When a great meal comes together, it brings a smile to my face. I was very happy with how this blackened rockfish fillet turned out — crusted with dried fines herbes and freshly ground black pepper, served with a tomato, basil, mozzarella and balsamic vinaigrette salad. With a glass of Lillet blanc, it was a delightful way to spend a summer afternoon.
But I would have been even more delighted if I could have learned the true identity of my rockfish.
The trouble with fish sold in most U.S. supermarkets is that they are often anonymous. Stripped of their skin, fins and head, there is nothing identifiable about each slab of meat.
For as far removed as most U.S. shoppers are to traditional butchers and farm operations, at least most people can point out what a chicken or steer or turkey looks like. But the same isn’t true for fish. In this particular package of fish fillets, all I have to go on are “Pacific rockfish” and “harvested in Canada” — and this stray scale.
This anonymity is especially complicated when rockfish are involved.
Typically, when I’m faced with an unfamiliar fish, there is at least a name or some clue that helps me dig deeper at its identity. But look up “Canadian rockfish” and you’ll find that there are at least 34 species of rockfish in the seas of British Columbia.
And as you can see from the below poster, these rockfish are a splendidly colored and diverse bunch.
So which species might it be? The regularly updated commercial fishery summaries on the Fisheries and Oceans Canada website don’t offer much more help — they show that multiple species dominate the landings record. As of July 19, 2013, Pacific ocean perch (Sebastes alutus), yellowtail rockfish (Sebastes flavidus), widow rockfish (Sebastes entomelas) and silvergray rockfish (Sebastes brevispinis) round out the bulk of the landings.
With what few clues and resources available to me — and to most casual enthusiasts — my investigation meets a dead end. We are left only with a handful of Sebastes.
Most rockfishes indeed belong to the genus Sebastes, which in turn belongs to Order Scorpaeniformes — the scorpionfishes. This makes rockfishes the relatives of the red lionfish, and like the lionfish and other scorpionfishes, Sebastes species have venom glands in their fin spines.
But if there is one bit of rockfish trivia you take away today, it should be how old Sebastes species can grow.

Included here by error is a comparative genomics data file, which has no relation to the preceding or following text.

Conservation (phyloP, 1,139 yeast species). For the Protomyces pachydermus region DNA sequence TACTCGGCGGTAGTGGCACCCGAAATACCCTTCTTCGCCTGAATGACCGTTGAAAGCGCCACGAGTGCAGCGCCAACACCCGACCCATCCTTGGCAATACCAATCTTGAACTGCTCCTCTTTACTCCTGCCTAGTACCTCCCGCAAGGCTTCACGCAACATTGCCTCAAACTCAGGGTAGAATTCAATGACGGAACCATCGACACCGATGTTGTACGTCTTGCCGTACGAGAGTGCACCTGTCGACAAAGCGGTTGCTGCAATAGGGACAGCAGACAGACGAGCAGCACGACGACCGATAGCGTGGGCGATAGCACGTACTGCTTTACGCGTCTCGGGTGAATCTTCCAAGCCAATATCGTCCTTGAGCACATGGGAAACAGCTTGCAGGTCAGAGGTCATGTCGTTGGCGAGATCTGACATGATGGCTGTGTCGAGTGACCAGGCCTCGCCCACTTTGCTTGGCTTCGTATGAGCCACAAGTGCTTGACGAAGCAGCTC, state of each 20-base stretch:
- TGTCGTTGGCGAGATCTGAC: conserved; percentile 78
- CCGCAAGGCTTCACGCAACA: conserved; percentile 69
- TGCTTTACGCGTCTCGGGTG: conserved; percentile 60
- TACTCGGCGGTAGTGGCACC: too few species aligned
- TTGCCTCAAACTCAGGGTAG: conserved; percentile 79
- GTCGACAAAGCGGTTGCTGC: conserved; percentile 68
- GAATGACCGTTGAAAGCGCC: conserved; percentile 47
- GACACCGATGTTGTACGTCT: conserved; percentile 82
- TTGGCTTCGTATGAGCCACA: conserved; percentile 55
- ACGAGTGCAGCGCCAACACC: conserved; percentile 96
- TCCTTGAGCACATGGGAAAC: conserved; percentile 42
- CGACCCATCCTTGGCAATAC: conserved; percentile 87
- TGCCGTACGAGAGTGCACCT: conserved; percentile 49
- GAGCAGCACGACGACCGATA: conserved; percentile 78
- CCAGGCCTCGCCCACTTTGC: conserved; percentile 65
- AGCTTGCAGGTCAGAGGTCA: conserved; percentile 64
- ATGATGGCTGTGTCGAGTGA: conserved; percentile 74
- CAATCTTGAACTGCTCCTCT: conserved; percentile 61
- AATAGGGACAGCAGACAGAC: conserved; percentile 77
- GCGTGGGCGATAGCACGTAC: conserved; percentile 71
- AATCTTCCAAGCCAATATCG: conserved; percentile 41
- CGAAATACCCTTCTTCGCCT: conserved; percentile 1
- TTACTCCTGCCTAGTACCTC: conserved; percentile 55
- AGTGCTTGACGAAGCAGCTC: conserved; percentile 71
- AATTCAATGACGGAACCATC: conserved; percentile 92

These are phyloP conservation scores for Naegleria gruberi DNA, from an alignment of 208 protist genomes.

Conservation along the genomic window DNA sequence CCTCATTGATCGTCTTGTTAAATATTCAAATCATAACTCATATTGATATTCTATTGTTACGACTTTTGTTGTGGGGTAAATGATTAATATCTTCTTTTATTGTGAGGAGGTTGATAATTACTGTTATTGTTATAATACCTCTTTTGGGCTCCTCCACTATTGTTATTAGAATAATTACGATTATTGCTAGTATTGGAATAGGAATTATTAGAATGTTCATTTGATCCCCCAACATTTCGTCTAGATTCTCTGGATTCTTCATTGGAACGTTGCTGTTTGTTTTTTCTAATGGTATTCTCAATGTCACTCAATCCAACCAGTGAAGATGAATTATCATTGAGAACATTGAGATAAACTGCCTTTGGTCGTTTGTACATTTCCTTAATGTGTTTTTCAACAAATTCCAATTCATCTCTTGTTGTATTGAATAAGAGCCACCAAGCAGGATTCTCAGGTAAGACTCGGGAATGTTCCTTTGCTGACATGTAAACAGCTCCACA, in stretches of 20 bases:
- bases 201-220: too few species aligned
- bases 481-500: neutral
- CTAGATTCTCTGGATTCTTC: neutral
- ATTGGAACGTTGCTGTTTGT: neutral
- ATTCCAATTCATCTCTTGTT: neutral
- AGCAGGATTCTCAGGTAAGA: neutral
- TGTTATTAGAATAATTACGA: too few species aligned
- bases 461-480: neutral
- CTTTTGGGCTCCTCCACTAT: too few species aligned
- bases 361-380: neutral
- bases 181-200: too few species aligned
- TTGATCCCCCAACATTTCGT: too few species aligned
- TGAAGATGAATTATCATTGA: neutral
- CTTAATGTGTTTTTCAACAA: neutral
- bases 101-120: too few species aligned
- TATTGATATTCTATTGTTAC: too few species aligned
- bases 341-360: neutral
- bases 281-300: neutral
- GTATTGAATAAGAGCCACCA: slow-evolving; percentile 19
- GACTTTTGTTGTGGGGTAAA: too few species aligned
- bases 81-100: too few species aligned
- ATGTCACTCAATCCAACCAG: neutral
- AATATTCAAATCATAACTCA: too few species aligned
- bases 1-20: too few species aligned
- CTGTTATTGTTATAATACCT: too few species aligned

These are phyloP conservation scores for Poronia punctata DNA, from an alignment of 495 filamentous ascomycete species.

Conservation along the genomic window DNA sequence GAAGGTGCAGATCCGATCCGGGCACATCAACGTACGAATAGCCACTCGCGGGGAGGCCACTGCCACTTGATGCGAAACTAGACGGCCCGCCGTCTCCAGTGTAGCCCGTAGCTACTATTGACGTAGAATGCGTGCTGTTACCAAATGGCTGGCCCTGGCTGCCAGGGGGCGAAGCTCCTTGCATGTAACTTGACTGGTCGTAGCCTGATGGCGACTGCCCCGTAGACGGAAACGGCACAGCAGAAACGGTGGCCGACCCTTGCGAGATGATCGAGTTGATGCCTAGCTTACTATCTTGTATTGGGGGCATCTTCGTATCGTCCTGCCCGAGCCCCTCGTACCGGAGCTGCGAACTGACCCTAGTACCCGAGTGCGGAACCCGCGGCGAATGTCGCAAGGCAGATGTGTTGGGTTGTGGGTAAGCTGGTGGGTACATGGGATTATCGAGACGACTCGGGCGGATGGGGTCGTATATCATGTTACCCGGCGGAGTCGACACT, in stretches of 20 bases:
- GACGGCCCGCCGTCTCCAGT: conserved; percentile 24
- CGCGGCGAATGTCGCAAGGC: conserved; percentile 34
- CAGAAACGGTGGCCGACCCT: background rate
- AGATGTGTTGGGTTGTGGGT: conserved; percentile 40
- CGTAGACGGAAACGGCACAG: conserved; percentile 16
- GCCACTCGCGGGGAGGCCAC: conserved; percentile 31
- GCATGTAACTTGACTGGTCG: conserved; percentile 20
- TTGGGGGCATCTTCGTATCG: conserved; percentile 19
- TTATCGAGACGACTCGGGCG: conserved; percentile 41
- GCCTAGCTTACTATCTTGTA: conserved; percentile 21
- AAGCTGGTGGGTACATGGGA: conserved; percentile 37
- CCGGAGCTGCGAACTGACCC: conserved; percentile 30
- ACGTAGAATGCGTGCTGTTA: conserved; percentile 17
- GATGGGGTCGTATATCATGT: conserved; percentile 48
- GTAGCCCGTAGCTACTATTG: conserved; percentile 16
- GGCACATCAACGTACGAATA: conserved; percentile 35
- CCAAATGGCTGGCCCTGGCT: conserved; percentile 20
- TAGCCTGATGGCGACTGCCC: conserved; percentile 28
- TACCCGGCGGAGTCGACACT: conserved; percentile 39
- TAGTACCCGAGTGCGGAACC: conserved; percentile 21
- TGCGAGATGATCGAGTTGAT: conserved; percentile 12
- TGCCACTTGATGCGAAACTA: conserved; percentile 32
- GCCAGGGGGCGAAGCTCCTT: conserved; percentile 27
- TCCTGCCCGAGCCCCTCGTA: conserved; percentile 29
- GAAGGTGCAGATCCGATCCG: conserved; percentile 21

Sebastes species are known to be incredibly long-lived. The Sebastes species with the longest estimated lifespans are the shortraker rockfish (Sebastes borealis) at 157 years and the rougheye rockfish (Sebastes aleutianus) at 205 years (Cailliet et al. 2001). The four species we named off earlier have estimated maximum ages of 100, 64, 60 and 82, respectively (Cailliet et al. 2001) — so it is possible that the rockfish I had eaten was equal to or much older than myself in age.
That is a humbling thought.
What one makes of this fact is ultimately according to one’s individual perspective on nature. At the least, it is reflective to know that some fish — typically thought of as these ever-replenishing, disposable resources — have lifetimes on the same scale as human beings. That our human world goes on, decade after decade, with its changes in history and culture, from political upheavals to the wax and wane of fashions and arts — and all the while, schools upon schools of rockfishes swim the Pacific depths, living their lifetimes alongside ours, somehow making their way year after year, eating, sleeping, reproducing.
And on any given day, some rockfish is also meeting its fate in the jaws of a shark or a seal. Or, perhaps, under the blade of a fillet knife — and eventually in the snug, chilled embrace of supermarket cling wrap.
Author’s Note: Throughout this website, I have endeavored to profile individual fish species. For the purposes of this essay — and for the reasons explained — we are left without a species-level identification.
So our customary taxonomic blurb below describes the genus only. French naturalist George Cuvier was the first to describe a rockfish by the name Sebastes, which means “venerable” in Greek (the human name “Sebastian” comes from the same word).
The “spp.” used in the title of this post is a scholarly abbreviation used to denote “multiple species”, as in I am referring to all the species that belong to the genus Sebastes, and not one particular species. The abbreviation is not italicized, as in Sebastes spp. or Danio spp.
Sebastes Cuvier, 1829
— Ben Young Landis